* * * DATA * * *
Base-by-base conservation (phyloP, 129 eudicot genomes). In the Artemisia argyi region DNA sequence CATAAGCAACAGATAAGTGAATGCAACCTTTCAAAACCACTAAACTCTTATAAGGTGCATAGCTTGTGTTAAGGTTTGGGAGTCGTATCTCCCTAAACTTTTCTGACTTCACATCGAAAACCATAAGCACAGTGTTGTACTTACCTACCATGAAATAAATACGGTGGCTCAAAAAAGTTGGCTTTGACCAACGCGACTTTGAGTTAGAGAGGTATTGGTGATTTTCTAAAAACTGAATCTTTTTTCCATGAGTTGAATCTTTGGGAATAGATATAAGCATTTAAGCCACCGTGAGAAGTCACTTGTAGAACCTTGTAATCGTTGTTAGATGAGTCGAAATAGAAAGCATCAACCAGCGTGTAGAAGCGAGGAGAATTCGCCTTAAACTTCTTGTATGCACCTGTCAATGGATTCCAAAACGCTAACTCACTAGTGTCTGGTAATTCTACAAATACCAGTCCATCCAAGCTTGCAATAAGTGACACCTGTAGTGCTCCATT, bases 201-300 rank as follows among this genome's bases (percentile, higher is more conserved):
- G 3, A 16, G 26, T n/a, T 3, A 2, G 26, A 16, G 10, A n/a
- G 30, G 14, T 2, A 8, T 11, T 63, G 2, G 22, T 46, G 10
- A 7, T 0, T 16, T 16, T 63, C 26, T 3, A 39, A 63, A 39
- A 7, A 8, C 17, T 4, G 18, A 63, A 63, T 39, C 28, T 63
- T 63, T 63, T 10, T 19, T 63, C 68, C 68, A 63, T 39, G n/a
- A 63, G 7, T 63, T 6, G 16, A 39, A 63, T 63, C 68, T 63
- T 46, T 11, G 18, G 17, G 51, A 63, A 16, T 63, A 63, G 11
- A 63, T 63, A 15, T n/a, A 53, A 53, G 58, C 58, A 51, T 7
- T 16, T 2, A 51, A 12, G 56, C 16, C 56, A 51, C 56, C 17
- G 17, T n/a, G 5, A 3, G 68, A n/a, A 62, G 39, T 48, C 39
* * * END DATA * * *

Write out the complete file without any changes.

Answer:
Base-by-base conservation (phyloP, 129 eudicot genomes). In the Artemisia argyi region DNA sequence CATAAGCAACAGATAAGTGAATGCAACCTTTCAAAACCACTAAACTCTTATAAGGTGCATAGCTTGTGTTAAGGTTTGGGAGTCGTATCTCCCTAAACTTTTCTGACTTCACATCGAAAACCATAAGCACAGTGTTGTACTTACCTACCATGAAATAAATACGGTGGCTCAAAAAAGTTGGCTTTGACCAACGCGACTTTGAGTTAGAGAGGTATTGGTGATTTTCTAAAAACTGAATCTTTTTTCCATGAGTTGAATCTTTGGGAATAGATATAAGCATTTAAGCCACCGTGAGAAGTCACTTGTAGAACCTTGTAATCGTTGTTAGATGAGTCGAAATAGAAAGCATCAACCAGCGTGTAGAAGCGAGGAGAATTCGCCTTAAACTTCTTGTATGCACCTGTCAATGGATTCCAAAACGCTAACTCACTAGTGTCTGGTAATTCTACAAATACCAGTCCATCCAAGCTTGCAATAAGTGACACCTGTAGTGCTCCATT, bases 201-300 rank as follows among this genome's bases (percentile, higher is more conserved):
- G 3, A 16, G 26, T n/a, T 3, A 2, G 26, A 16, G 10, A n/a
- G 30, G 14, T 2, A 8, T 11, T 63, G 2, G 22, T 46, G 10
- A 7, T 0, T 16, T 16, T 63, C 26, T 3, A 39, A 63, A 39
- A 7, A 8, C 17, T 4, G 18, A 63, A 63, T 39, C 28, T 63
- T 63, T 63, T 10, T 19, T 63, C 68, C 68, A 63, T 39, G n/a
- A 63, G 7, T 63, T 6, G 16, A 39, A 63, T 63, C 68, T 63
- T 46, T 11, G 18, G 17, G 51, A 63, A 16, T 63, A 63, G 11
- A 63, T 63, A 15, T n/a, A 53, A 53, G 58, C 58, A 51, T 7
- T 16, T 2, A 51, A 12, G 56, C 16, C 56, A 51, C 56, C 17
- G 17, T n/a, G 5, A 3, G 68, A n/a, A 62, G 39, T 48, C 39